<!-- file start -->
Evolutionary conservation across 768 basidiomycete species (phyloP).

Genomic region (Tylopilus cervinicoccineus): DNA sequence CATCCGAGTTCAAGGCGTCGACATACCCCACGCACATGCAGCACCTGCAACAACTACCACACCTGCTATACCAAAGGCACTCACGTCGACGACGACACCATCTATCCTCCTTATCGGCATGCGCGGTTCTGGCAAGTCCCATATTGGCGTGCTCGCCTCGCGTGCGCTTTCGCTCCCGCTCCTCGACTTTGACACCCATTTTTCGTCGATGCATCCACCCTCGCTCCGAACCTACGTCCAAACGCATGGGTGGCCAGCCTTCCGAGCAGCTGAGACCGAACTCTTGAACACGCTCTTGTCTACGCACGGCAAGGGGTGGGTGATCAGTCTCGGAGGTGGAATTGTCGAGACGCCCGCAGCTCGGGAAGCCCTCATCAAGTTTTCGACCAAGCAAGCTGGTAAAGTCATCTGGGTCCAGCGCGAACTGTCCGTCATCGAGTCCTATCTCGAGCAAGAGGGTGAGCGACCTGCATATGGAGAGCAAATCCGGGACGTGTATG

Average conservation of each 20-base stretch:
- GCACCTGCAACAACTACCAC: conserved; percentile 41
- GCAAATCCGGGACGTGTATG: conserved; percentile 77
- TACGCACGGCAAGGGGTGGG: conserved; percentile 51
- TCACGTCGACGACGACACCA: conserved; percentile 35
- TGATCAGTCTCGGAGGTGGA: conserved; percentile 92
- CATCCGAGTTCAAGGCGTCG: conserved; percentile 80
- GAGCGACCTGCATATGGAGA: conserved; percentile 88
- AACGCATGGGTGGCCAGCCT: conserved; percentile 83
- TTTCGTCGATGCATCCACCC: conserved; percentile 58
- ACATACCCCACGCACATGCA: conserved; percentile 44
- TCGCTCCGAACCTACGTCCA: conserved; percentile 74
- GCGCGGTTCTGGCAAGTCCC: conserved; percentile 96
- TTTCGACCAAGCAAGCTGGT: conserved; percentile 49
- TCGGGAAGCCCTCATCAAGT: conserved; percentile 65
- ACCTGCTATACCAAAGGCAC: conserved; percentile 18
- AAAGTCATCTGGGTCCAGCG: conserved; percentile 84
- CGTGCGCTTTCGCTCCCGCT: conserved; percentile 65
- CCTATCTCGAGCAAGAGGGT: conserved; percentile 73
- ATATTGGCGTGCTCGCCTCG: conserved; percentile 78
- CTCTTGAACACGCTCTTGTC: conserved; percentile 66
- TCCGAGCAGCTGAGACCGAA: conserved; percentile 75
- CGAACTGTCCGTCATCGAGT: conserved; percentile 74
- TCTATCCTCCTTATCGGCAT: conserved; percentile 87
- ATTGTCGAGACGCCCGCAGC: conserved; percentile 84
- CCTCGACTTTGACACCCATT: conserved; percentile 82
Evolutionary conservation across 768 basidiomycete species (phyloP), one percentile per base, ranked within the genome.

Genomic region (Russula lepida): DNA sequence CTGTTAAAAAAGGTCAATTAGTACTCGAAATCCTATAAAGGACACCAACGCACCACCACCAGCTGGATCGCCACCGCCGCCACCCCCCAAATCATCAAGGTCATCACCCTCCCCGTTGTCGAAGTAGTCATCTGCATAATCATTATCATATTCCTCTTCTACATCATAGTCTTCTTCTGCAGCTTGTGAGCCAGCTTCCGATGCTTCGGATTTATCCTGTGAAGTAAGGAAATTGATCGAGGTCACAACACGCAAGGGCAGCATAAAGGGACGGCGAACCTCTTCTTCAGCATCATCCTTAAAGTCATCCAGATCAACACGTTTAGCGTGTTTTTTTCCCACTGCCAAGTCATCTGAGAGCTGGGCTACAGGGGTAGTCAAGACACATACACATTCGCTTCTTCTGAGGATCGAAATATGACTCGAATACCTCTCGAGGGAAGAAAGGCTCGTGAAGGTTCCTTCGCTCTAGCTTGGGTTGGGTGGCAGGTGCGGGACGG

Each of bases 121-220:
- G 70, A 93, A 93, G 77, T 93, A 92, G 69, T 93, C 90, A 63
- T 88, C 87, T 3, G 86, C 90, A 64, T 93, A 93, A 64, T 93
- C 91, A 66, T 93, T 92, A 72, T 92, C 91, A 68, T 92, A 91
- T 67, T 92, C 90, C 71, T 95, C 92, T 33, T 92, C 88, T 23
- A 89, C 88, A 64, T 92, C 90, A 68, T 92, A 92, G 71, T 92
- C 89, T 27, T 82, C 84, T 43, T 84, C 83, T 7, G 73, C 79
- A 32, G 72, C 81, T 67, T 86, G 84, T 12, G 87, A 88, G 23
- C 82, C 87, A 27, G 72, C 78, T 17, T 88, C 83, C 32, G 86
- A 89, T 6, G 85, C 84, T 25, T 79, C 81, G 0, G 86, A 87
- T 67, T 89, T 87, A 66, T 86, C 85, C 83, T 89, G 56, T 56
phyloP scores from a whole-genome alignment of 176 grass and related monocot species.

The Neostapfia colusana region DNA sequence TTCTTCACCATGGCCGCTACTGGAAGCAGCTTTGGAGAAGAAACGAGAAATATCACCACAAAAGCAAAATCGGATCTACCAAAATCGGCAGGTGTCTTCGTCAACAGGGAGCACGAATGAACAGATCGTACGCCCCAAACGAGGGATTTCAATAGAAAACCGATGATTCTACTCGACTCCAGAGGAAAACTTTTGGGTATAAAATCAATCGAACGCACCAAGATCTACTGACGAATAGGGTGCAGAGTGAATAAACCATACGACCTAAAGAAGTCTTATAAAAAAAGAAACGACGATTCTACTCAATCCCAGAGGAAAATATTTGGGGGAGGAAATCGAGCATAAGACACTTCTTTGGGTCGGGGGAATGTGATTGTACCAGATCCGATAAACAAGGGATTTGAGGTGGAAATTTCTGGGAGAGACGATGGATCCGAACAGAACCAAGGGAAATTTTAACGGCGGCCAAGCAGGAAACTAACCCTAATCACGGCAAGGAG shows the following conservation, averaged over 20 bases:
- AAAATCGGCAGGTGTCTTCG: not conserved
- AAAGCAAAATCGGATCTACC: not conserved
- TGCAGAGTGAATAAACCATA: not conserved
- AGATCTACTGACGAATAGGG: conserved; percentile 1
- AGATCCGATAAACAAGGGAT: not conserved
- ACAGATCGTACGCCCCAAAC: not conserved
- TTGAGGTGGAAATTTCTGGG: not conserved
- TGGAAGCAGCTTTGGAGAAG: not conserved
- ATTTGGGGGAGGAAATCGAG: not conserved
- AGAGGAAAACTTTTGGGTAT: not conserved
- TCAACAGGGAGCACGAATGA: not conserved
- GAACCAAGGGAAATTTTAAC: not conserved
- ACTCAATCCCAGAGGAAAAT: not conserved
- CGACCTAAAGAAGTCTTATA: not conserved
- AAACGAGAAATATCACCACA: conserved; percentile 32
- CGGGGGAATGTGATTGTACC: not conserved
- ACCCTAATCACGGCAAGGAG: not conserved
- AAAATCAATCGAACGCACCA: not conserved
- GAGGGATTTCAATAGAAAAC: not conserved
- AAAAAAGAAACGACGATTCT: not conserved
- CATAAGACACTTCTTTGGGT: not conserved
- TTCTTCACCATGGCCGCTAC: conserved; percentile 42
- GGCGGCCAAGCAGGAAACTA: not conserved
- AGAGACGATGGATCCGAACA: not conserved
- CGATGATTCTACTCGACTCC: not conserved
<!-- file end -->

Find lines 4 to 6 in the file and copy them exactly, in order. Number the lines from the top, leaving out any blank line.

- GCACCTGCAACAACTACCAC: conserved; percentile 41
- GCAAATCCGGGACGTGTATG: conserved; percentile 77
- TACGCACGGCAAGGGGTGGG: conserved; percentile 51